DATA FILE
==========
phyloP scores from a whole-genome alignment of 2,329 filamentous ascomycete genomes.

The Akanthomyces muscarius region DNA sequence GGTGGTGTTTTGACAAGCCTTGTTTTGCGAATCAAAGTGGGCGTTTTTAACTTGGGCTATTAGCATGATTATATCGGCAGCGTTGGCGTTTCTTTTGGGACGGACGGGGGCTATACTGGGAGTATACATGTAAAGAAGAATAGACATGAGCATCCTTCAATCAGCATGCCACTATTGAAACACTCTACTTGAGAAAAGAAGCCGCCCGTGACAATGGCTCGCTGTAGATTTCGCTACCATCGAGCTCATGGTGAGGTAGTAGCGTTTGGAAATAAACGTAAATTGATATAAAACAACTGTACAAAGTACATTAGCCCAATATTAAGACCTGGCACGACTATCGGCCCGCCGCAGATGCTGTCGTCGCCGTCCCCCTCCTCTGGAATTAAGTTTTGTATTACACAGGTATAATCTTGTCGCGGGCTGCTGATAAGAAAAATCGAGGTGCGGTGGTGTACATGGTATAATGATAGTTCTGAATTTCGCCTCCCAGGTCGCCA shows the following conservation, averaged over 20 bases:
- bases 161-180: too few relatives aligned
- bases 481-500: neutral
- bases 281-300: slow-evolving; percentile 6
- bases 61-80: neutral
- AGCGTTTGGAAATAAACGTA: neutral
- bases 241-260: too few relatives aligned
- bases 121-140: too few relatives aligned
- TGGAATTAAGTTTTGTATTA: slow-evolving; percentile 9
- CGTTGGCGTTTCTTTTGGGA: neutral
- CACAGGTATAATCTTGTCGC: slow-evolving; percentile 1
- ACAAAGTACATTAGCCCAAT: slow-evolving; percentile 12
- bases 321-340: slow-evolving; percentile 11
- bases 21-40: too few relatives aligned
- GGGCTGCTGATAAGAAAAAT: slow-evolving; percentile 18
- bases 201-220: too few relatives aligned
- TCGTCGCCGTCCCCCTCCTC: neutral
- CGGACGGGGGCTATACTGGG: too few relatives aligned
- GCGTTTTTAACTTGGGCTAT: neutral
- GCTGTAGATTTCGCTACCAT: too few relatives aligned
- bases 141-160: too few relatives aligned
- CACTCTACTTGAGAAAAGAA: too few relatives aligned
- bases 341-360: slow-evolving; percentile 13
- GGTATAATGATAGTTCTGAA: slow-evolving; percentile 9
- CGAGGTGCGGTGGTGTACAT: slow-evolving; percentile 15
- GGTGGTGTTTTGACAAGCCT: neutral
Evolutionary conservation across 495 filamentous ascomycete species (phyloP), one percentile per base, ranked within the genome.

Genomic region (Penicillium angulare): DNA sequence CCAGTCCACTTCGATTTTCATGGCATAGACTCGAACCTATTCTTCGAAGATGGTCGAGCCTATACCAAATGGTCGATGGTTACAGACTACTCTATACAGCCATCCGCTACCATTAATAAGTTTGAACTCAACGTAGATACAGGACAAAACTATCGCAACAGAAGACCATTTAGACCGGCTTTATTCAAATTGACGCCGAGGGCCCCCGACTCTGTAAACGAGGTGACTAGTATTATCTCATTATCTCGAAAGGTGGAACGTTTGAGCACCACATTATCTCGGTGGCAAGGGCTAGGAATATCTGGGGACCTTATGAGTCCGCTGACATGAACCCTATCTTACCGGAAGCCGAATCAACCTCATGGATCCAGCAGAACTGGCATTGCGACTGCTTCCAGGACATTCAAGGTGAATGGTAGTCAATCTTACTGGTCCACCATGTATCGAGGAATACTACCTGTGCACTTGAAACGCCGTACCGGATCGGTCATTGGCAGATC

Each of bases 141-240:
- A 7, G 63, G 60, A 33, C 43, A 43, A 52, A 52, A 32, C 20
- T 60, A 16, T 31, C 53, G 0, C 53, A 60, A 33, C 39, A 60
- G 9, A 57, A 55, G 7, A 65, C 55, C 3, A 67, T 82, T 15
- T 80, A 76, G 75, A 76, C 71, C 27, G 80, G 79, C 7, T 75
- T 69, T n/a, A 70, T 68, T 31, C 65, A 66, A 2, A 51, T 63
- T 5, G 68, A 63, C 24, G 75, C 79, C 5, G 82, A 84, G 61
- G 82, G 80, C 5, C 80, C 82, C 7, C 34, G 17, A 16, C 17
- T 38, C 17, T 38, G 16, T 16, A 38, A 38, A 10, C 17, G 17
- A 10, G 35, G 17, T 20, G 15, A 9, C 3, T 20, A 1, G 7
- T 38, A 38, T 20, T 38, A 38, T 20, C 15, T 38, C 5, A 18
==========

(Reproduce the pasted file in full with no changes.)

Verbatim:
phyloP scores from a whole-genome alignment of 2,329 filamentous ascomycete genomes.

The Akanthomyces muscarius region DNA sequence GGTGGTGTTTTGACAAGCCTTGTTTTGCGAATCAAAGTGGGCGTTTTTAACTTGGGCTATTAGCATGATTATATCGGCAGCGTTGGCGTTTCTTTTGGGACGGACGGGGGCTATACTGGGAGTATACATGTAAAGAAGAATAGACATGAGCATCCTTCAATCAGCATGCCACTATTGAAACACTCTACTTGAGAAAAGAAGCCGCCCGTGACAATGGCTCGCTGTAGATTTCGCTACCATCGAGCTCATGGTGAGGTAGTAGCGTTTGGAAATAAACGTAAATTGATATAAAACAACTGTACAAAGTACATTAGCCCAATATTAAGACCTGGCACGACTATCGGCCCGCCGCAGATGCTGTCGTCGCCGTCCCCCTCCTCTGGAATTAAGTTTTGTATTACACAGGTATAATCTTGTCGCGGGCTGCTGATAAGAAAAATCGAGGTGCGGTGGTGTACATGGTATAATGATAGTTCTGAATTTCGCCTCCCAGGTCGCCA shows the following conservation, averaged over 20 bases:
- bases 161-180: too few relatives aligned
- bases 481-500: neutral
- bases 281-300: slow-evolving; percentile 6
- bases 61-80: neutral
- AGCGTTTGGAAATAAACGTA: neutral
- bases 241-260: too few relatives aligned
- bases 121-140: too few relatives aligned
- TGGAATTAAGTTTTGTATTA: slow-evolving; percentile 9
- CGTTGGCGTTTCTTTTGGGA: neutral
- CACAGGTATAATCTTGTCGC: slow-evolving; percentile 1
- ACAAAGTACATTAGCCCAAT: slow-evolving; percentile 12
- bases 321-340: slow-evolving; percentile 11
- bases 21-40: too few relatives aligned
- GGGCTGCTGATAAGAAAAAT: slow-evolving; percentile 18
- bases 201-220: too few relatives aligned
- TCGTCGCCGTCCCCCTCCTC: neutral
- CGGACGGGGGCTATACTGGG: too few relatives aligned
- GCGTTTTTAACTTGGGCTAT: neutral
- GCTGTAGATTTCGCTACCAT: too few relatives aligned
- bases 141-160: too few relatives aligned
- CACTCTACTTGAGAAAAGAA: too few relatives aligned
- bases 341-360: slow-evolving; percentile 13
- GGTATAATGATAGTTCTGAA: slow-evolving; percentile 9
- CGAGGTGCGGTGGTGTACAT: slow-evolving; percentile 15
- GGTGGTGTTTTGACAAGCCT: neutral
Evolutionary conservation across 495 filamentous ascomycete species (phyloP), one percentile per base, ranked within the genome.

Genomic region (Penicillium angulare): DNA sequence CCAGTCCACTTCGATTTTCATGGCATAGACTCGAACCTATTCTTCGAAGATGGTCGAGCCTATACCAAATGGTCGATGGTTACAGACTACTCTATACAGCCATCCGCTACCATTAATAAGTTTGAACTCAACGTAGATACAGGACAAAACTATCGCAACAGAAGACCATTTAGACCGGCTTTATTCAAATTGACGCCGAGGGCCCCCGACTCTGTAAACGAGGTGACTAGTATTATCTCATTATCTCGAAAGGTGGAACGTTTGAGCACCACATTATCTCGGTGGCAAGGGCTAGGAATATCTGGGGACCTTATGAGTCCGCTGACATGAACCCTATCTTACCGGAAGCCGAATCAACCTCATGGATCCAGCAGAACTGGCATTGCGACTGCTTCCAGGACATTCAAGGTGAATGGTAGTCAATCTTACTGGTCCACCATGTATCGAGGAATACTACCTGTGCACTTGAAACGCCGTACCGGATCGGTCATTGGCAGATC

Each of bases 141-240:
- A 7, G 63, G 60, A 33, C 43, A 43, A 52, A 52, A 32, C 20
- T 60, A 16, T 31, C 53, G 0, C 53, A 60, A 33, C 39, A 60
- G 9, A 57, A 55, G 7, A 65, C 55, C 3, A 67, T 82, T 15
- T 80, A 76, G 75, A 76, C 71, C 27, G 80, G 79, C 7, T 75
- T 69, T n/a, A 70, T 68, T 31, C 65, A 66, A 2, A 51, T 63
- T 5, G 68, A 63, C 24, G 75, C 79, C 5, G 82, A 84, G 61
- G 82, G 80, C 5, C 80, C 82, C 7, C 34, G 17, A 16, C 17
- T 38, C 17, T 38, G 16, T 16, A 38, A 38, A 10, C 17, G 17
- A 10, G 35, G 17, T 20, G 15, A 9, C 3, T 20, A 1, G 7
- T 38, A 38, T 20, T 38, A 38, T 20, C 15, T 38, C 5, A 18